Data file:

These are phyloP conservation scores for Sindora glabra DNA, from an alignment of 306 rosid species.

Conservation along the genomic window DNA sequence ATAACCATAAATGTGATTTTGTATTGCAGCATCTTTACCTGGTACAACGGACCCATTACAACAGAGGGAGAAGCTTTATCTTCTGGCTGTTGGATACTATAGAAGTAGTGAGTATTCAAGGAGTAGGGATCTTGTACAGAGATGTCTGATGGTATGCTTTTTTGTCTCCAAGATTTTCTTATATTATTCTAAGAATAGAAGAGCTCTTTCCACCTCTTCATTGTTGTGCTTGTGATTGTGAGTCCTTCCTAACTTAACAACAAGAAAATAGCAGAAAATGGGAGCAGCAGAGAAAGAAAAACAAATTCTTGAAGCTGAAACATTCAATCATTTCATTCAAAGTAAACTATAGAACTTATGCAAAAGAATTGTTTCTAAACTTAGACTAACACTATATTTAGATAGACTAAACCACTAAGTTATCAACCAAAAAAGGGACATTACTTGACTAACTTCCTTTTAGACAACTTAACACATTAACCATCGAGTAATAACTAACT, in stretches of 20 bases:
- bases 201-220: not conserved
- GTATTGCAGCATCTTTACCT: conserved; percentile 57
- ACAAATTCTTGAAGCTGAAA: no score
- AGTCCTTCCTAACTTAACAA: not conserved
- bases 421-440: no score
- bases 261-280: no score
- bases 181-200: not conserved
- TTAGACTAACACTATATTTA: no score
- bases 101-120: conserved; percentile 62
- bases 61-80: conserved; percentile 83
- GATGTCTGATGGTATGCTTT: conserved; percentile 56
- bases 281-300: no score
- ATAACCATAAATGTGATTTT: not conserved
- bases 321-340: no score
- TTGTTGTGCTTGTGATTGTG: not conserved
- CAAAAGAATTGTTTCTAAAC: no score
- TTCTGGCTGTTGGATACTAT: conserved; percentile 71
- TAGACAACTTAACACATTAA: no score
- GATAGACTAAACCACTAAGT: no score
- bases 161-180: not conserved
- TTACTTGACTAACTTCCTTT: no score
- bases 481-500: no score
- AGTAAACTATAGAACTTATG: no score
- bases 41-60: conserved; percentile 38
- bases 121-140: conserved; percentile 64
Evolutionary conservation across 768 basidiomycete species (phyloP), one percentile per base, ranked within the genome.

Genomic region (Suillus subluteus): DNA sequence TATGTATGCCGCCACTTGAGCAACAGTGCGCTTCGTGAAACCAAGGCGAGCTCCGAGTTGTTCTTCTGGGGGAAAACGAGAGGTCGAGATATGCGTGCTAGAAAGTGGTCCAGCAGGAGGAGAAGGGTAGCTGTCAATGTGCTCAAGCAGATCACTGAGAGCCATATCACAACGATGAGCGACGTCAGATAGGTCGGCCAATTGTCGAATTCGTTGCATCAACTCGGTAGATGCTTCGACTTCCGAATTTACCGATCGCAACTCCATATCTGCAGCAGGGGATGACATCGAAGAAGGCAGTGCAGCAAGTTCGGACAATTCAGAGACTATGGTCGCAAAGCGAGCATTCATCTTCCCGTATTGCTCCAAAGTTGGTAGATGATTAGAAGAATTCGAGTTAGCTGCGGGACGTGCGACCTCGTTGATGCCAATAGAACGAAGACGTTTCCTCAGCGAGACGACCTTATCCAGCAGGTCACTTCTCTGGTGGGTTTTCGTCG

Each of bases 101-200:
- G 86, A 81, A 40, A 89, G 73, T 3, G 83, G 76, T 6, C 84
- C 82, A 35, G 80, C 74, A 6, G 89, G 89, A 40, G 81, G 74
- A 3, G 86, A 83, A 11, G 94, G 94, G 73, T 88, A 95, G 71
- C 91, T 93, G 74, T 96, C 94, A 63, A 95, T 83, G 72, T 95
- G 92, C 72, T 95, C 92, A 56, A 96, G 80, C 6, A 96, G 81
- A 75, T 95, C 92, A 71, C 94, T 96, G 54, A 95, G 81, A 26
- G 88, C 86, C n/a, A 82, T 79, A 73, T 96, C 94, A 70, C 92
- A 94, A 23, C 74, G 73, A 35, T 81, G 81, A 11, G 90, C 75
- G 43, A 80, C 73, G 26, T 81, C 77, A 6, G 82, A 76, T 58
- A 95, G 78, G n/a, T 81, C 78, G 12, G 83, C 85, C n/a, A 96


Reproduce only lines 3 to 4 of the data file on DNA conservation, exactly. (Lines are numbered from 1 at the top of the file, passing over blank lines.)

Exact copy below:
- bases 201-220: not conserved
- GTATTGCAGCATCTTTACCT: conserved; percentile 57